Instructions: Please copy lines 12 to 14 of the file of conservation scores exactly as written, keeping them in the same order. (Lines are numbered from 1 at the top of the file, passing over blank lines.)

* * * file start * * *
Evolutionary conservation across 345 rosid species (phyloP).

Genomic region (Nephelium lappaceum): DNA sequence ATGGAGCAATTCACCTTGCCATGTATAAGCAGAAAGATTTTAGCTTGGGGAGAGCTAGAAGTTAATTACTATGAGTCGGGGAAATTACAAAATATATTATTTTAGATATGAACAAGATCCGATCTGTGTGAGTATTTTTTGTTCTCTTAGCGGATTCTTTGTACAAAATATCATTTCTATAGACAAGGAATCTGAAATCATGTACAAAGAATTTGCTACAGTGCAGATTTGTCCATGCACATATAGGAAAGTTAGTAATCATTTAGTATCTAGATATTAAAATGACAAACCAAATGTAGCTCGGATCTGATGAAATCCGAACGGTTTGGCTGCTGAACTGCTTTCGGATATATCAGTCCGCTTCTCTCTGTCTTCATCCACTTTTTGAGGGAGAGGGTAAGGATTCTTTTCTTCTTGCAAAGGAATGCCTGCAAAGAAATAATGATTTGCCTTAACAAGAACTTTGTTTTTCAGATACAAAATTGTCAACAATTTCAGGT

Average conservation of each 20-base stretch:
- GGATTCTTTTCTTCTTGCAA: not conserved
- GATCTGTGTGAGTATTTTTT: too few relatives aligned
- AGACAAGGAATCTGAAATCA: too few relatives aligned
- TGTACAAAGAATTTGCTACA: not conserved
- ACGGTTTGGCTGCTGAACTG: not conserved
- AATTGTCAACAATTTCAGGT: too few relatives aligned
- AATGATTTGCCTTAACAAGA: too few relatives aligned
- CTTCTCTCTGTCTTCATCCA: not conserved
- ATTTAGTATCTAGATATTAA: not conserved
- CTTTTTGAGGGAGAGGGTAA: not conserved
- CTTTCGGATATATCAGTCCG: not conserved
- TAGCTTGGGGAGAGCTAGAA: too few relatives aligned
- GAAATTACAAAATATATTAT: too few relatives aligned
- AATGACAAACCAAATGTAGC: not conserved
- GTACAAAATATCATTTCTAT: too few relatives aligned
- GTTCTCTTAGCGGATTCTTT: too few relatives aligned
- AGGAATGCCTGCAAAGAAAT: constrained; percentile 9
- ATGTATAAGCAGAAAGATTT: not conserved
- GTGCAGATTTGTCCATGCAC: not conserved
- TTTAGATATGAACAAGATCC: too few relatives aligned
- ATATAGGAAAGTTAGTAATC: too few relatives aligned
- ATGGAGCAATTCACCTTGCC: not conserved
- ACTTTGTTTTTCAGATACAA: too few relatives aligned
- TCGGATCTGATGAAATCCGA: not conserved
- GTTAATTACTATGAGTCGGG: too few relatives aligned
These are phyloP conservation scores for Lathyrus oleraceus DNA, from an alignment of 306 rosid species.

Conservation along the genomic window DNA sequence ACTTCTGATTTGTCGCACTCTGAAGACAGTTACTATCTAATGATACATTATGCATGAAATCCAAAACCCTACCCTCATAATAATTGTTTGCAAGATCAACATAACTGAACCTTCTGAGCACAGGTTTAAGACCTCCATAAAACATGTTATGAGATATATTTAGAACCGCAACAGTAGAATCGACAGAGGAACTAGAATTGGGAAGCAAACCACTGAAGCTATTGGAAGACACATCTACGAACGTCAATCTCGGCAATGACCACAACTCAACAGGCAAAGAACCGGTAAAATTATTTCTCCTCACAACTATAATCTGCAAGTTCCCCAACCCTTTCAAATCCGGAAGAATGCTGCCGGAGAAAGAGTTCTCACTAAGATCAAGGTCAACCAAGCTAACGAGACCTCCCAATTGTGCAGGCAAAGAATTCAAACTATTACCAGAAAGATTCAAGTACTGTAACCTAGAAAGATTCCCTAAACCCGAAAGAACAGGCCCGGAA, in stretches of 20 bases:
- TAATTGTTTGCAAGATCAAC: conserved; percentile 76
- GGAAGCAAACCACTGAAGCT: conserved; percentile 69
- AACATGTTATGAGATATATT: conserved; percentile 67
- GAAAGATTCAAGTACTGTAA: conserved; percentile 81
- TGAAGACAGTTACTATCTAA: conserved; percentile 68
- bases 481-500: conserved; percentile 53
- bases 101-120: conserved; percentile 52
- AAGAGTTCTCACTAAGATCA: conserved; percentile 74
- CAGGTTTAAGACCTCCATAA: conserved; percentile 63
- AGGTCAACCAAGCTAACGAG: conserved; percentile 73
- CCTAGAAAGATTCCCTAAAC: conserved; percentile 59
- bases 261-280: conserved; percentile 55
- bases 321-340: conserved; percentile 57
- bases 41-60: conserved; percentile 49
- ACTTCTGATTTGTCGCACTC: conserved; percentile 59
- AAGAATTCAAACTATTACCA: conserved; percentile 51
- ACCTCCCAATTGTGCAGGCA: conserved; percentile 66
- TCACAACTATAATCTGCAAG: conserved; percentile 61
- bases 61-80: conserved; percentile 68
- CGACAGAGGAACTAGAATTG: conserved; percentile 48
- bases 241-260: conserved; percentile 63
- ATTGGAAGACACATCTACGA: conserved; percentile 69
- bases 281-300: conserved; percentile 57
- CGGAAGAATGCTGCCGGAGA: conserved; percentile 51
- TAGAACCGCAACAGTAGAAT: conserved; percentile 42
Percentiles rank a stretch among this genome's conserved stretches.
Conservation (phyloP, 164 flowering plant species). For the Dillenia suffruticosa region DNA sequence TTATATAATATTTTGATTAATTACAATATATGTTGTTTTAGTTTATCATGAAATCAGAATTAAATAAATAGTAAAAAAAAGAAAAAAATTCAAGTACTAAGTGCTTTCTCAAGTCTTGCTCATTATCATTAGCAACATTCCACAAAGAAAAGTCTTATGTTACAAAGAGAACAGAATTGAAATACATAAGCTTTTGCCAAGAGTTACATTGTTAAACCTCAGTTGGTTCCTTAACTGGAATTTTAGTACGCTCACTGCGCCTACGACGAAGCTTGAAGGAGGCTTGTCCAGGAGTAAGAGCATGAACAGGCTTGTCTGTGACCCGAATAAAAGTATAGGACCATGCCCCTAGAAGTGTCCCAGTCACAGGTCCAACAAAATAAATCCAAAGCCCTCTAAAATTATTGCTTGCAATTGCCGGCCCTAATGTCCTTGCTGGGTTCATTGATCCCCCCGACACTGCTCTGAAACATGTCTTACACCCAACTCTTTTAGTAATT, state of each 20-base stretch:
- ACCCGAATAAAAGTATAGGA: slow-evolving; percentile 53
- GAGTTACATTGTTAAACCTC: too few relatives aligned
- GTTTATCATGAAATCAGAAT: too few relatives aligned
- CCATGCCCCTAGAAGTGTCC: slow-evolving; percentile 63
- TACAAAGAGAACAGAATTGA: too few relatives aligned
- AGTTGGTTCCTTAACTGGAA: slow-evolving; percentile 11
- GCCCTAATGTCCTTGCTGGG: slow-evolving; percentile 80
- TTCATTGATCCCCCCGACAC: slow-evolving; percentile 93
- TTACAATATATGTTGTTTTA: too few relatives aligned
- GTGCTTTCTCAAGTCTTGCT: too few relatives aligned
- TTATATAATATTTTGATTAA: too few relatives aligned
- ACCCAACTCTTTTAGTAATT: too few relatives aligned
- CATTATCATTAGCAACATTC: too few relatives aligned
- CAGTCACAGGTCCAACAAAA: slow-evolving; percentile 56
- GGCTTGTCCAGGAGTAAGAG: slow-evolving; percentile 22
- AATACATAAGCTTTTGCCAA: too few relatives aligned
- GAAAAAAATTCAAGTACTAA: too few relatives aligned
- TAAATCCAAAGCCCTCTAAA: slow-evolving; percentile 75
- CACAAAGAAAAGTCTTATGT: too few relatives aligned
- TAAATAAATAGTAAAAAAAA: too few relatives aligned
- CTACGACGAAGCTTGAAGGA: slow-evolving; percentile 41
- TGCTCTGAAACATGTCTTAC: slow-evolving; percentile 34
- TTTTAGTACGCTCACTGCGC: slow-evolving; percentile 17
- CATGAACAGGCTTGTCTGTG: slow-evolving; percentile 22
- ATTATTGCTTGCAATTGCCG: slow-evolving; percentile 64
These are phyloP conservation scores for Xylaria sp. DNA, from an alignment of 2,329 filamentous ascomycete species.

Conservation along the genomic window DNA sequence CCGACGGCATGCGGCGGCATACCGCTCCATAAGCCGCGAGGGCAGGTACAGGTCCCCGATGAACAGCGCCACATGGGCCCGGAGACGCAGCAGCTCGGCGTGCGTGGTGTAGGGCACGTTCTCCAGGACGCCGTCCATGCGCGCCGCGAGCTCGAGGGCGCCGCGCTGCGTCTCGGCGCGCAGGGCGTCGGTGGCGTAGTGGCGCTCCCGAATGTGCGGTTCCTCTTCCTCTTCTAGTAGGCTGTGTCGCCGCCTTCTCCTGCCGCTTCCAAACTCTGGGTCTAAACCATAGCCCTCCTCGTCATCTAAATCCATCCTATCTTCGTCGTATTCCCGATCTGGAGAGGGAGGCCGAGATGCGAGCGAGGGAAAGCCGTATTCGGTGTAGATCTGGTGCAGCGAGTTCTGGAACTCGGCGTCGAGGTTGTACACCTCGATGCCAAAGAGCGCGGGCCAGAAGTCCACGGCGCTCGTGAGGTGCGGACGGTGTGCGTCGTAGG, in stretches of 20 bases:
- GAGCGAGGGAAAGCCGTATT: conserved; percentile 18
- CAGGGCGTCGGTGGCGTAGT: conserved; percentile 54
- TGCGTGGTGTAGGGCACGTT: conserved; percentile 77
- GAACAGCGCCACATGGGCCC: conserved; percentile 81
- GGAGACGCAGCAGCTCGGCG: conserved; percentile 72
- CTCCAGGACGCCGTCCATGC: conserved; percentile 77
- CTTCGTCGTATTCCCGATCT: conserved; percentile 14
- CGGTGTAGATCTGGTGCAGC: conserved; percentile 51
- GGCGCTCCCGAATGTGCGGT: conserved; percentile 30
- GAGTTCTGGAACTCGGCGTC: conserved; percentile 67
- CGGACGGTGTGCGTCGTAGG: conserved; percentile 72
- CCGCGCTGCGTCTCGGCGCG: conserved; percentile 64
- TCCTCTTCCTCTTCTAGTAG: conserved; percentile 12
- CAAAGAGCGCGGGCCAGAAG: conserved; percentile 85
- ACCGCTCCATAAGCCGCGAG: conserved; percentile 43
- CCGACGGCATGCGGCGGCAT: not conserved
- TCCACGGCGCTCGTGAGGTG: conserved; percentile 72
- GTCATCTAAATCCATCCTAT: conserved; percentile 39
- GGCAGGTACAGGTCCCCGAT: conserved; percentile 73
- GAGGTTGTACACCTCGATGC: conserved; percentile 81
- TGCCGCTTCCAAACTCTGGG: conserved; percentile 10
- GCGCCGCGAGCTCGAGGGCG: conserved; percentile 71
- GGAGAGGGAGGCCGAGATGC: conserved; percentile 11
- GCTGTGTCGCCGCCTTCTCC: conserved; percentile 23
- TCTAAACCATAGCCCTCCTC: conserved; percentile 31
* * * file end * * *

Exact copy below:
- ATTTAGTATCTAGATATTAA: not conserved
- CTTTTTGAGGGAGAGGGTAA: not conserved
- CTTTCGGATATATCAGTCCG: not conserved